Turning the Crisis into a Once-in-a-Century Opportunity
February 23, 2009
The current "once-in-a-century" economic crisis has provided us with the opportunity to reflect on the consequences of our rapidly moving economy and society. Isn't it now time for us to fashion new systems that will work for the benefit of humanity?
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Automotive giant Toyota Motor Corp., universally regarded as one of the world's strongest corporations, is projecting an unprecedented operating loss for the fiscal year ending March 2009. Many well-run Japanese corporations are finding themselves in a similar position, and executives of smaller businesses having been talking about a decline in sales on the order of 30 percent over the past few months. Underlying the woes of large and small companies alike are a sharp drop in sales and the dramatic increase in the yen's value. In retrospect, US real estate prices, which precipitated this terrible recession, have also risen and fallen precipitously over a period of a few years, and in the past year alone oil prices doubled, only to drop by two-thirds in the blink of an eye. The speed at which these changes have occurred calls for some serious soul-searching on our part.
A number of factors underlie the rapid pace at which economic events have unfolded, but foremost among these are deregulation and the abandonment of traditional business practices. Everything possible has been done to make the movement of people, things, and money as unfettered as possible. Together with the rise of information technology enabling the free flow of information, this led to the breakneck development and expansion of the economy as a whole. Nowhere has this been more evident than in the field of finance.
As the economy as a whole speeds up, our assessment of companies, executives, and employees and the mechanisms surrounding such assessment become increasingly oriented to the short term. This trend is exemplified by the shortening of the settlement cycle and the adoption of market value accounting.
In Japan, the need to step up labor regulation has become a topic of political debate of late as public concern mounts over the dismissal of employees from temporary staffing agencies-workers with virtually no safety net, who have come to occupy a substantial part of the workforce over the last decade. But having experienced the rapid changes sweeping the economy in recent years, business executives may end up devising alternative systems that will allow them to respond more quickly to changing conditions while avoiding public censure.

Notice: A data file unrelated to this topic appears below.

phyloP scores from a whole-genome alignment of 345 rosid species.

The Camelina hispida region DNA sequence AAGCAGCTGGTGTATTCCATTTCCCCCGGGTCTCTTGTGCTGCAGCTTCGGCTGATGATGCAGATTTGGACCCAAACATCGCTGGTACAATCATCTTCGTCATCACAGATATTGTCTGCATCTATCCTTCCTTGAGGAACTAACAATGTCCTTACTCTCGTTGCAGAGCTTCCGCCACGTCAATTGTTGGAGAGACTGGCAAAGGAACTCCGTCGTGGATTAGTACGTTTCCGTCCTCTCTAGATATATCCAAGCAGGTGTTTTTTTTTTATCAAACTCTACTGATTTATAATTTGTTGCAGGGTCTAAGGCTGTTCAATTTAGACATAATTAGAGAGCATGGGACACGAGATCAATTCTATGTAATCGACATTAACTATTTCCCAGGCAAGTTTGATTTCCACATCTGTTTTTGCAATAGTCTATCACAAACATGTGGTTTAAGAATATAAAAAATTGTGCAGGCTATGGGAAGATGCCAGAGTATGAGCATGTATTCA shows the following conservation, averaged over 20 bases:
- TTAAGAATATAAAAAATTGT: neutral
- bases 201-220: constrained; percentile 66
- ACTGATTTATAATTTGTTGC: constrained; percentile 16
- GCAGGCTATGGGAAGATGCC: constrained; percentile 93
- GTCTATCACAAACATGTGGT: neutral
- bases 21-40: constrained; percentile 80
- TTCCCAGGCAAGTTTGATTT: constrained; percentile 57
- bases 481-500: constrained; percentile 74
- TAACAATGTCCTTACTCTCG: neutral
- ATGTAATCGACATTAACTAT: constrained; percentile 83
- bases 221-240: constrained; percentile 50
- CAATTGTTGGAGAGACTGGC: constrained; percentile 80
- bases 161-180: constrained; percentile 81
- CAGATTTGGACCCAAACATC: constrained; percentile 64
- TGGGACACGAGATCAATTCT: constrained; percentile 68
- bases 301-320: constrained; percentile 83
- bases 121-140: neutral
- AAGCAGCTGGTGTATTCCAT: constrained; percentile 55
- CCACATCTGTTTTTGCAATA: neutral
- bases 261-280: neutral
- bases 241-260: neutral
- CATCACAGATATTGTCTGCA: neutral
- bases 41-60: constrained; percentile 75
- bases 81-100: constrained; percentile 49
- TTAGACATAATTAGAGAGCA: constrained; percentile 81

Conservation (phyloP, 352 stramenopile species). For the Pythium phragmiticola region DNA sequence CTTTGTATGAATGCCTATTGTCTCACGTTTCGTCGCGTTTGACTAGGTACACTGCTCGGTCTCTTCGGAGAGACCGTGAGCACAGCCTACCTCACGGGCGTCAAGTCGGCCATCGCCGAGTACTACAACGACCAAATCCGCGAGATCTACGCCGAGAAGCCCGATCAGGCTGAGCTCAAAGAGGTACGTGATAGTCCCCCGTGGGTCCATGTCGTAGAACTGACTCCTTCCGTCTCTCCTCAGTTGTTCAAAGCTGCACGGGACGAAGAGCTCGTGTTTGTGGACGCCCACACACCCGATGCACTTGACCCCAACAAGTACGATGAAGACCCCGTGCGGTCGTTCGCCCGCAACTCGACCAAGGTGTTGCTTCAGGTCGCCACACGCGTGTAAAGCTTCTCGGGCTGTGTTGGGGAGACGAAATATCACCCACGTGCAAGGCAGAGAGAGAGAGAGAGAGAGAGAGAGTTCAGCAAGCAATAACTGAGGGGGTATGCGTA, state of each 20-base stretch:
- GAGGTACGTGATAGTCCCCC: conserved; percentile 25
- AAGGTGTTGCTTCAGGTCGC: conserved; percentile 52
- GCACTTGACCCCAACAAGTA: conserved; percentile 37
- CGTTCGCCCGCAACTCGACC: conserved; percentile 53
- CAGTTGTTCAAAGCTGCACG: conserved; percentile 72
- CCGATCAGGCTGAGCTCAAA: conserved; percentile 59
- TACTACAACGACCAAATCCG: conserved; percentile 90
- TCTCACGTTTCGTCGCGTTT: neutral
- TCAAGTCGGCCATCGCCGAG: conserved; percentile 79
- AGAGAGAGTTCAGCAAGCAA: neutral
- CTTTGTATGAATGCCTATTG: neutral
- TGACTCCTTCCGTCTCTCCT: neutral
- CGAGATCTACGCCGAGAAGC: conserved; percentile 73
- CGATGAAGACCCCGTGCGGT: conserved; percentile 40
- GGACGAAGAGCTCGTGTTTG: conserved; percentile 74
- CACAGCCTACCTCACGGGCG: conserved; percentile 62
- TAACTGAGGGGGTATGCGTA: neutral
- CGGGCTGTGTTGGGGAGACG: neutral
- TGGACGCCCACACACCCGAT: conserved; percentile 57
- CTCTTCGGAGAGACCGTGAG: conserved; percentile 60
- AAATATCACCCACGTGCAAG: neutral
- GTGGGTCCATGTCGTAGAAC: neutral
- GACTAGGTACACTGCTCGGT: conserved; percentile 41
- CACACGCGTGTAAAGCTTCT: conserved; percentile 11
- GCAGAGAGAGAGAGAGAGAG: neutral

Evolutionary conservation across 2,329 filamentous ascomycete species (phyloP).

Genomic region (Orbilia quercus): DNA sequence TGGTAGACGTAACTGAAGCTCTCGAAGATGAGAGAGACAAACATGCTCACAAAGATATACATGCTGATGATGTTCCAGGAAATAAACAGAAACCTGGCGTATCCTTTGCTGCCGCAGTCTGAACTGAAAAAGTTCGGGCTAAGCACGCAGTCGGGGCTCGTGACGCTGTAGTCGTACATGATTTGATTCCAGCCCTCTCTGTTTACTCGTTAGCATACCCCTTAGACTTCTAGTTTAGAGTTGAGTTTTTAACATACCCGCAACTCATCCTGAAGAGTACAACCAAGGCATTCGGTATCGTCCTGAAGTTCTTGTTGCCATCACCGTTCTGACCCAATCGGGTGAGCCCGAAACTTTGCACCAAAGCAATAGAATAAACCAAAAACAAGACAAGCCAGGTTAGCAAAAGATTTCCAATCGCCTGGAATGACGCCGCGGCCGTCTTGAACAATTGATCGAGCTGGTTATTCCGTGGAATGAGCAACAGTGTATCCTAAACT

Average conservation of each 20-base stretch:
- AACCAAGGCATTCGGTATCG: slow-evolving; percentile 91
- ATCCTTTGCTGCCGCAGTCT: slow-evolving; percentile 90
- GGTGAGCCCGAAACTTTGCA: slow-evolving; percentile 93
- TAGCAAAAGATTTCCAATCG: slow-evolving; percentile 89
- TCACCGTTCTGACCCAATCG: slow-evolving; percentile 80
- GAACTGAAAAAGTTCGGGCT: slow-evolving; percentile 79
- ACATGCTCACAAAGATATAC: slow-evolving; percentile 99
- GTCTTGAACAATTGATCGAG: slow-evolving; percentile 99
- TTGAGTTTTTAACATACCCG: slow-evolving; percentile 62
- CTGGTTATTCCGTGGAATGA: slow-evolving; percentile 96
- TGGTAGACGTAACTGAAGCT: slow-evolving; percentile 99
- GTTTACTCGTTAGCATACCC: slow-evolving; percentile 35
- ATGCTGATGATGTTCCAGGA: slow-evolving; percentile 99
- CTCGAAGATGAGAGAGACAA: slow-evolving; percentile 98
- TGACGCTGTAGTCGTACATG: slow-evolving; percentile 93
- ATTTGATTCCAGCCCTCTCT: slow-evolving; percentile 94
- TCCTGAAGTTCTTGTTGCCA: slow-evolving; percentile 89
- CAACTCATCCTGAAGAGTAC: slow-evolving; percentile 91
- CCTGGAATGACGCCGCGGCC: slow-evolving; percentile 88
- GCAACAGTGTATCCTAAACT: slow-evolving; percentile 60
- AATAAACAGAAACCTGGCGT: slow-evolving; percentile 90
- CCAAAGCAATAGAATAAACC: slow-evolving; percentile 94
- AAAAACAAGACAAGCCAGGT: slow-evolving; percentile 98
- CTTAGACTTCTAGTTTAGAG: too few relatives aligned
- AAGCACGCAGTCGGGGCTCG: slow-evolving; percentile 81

The duration of our relationships with products and other physical objects has also become shorter and shorter, although this is by no means a recent phenomenon. The words "built for life" have all but vanished from our vocabulary, and objects are rarely passed down from parent to child. Artisans and companies that take time to craft the sort of clothing or implements that others take time to use are all but extinct. This phenomenon is closely intertwined with the decline of local industries and rural communities.
That said, the fastest growing businesses are often the fastest to collapse. At the risk of sounding callous, we might interpret the recent drop in sales as no more than a sign that people have stopped buying things they don't really need. Here again, the finance industry presents the most salient example.
It seems, in other words, that the small group of individuals, companies, and countries that positioned themselves as "winners" while accelerating economic activity in a way that embroiled the entire world economy, not only left countless "losers" in their wake but actually cut their own throats in the process.
To my mind, the significance of this "once in a century" event is not that the magnitude of the problem demands stimulus measures to put everything back the way it was as quickly as possible, but that the time has come to take stock of the situation in which we find ourselves and the assumptions that brought us here.
This does not mean that Japan should return to the Edo period or completely disavow the American model of free-market capitalism that we so recently embraced. However, it might mean that we need to reconsider our commitment to slippery-smooth, friction-free economic activity through across-the-board deregulation and liberalization, and consider the possibility that judiciously placed barriers and selective regulatory friction may actually benefit humanity by slowing things down to the point where we can stop ourselves before going over the precipice.
There may still be a role for the World Trade Organization and the International Monetary Fund. But it seems to me that the time has come to seriously consider the creation of international agreements and organizations oriented to regulating and decelerating the movement of goods and capital with stability and sustainability in mind. In the "ultra-macro" domain of the global environment, this sort of discussion is already under way; henceforth we will doubtless begin to hear it in numerous "micro" domains as well. I believe that the current economic recession has placed us face to face with the challenge of fashioning new systems, in a wide range of areas, that will permit the coexistence of the local and the global, the fast and the slow, the large and the small, the individual and the universal.
In the year ahead the Tokyo Foundation plans to pursue its policy research and human resource development projects with this big picture in mind.